First Lady of Côte d’Ivoire Helps Launch Point-of-Care Early Infant Diagnosis Project in Port Bouet

First Lady of Côte d’Ivoire, Dominique Folloroux-Ouattara, with EGPAF-CDI Country Director, Dr. Joseph Essombo.

Courtesy First Lady's Communication Bureau

On Wednesday, May 30, 2017, the Elizabeth Glaser Pediatric AIDS Foundation (EGPAF) organized a launch event for the Unitaid Point-of-Care/Early Infant Diagnosis (POC/EID) project for the optimisation of early infant diagnosis in the presence of the First Lady of Côte d’Ivoire, a special ambassador for UNAIDS; the First Lady endorsed the ceremony. The project was launched in collaboration with UNAIDS who assisted in coordinating the event, along with the office of the First Lady.

The ceremony took place at the General Hopital of Port Bouet in Abidjan and was well attended by the Ministry of Health, foreign dignitaries, representativies from the United Nations agency, religious leaders, local government officials, and civil society organizations.

The launch event was  held at the hospital because of the extensive support it receives from EGPAF. Six health providers at the hospital have received training for the POC/EID process ; they have been implementing early diagnosis with the designated Alere Q machine since March 2017.

The ceremony started with greetings followed by a traditional offering (pouring of a small cup of liquor to the ground to honor the memory of the ancestors) by traditional chiefs. This short libation was followed by a welcoming speech by the representative for the mayor, Mrs. Ballet Elizabeth, who commended the First Lady for her leadership role in the fight against HIV/AIDS, and also noted the important role mothers of Côte d’Ivoire have in keeping their families healthy.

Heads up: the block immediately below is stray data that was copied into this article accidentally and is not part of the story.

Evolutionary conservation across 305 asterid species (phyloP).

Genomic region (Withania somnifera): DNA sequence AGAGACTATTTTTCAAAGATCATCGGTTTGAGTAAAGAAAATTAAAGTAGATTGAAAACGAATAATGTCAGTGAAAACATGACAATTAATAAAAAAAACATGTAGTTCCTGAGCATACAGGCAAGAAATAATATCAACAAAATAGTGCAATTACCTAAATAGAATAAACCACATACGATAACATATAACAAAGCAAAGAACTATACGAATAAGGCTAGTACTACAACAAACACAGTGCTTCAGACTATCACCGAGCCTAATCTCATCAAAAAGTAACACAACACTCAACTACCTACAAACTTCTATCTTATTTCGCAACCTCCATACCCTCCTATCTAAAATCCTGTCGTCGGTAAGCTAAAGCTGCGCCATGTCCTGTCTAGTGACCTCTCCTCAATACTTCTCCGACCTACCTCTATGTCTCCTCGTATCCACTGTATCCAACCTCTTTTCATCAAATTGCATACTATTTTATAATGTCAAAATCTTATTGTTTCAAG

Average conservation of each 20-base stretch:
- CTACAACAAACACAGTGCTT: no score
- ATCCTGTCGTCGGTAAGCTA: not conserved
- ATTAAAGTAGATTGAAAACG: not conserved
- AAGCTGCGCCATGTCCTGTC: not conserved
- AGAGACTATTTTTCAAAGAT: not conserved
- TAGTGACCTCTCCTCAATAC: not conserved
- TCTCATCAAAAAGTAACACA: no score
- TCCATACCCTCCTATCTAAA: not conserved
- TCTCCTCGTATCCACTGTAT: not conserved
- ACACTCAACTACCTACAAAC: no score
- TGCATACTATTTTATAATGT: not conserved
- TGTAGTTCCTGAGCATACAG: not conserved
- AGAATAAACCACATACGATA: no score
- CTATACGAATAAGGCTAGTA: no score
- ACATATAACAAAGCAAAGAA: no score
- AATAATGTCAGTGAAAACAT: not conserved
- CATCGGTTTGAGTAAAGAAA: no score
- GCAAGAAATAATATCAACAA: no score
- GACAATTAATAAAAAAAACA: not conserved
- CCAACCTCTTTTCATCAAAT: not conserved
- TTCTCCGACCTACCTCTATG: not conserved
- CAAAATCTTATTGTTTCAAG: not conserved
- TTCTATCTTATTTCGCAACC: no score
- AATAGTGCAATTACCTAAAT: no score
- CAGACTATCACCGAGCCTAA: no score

Dr. Essombo Joseph, EGPAF-CDI Country Director, expressed EGPAF’s gratitude to the First Lady for her committment to end AIDS, which is also  reiterated by the Government of Côte d’Ivoire. Dr. Essombo saluted the presence of the foreign government support and specifically called out the U.S. President’s Emergency Plan for AIDS Relief (PEPFAR) which contributes significantly to controlling the AIDS epidemic in the country. The Country Director reiterated EGPAF’s committment to serve Côte d’Ivoire through innovative approaches and models of care such as the Unitaid/EGPAF project, in order to boost the country’s efforts to achieving epidemic control by 2030.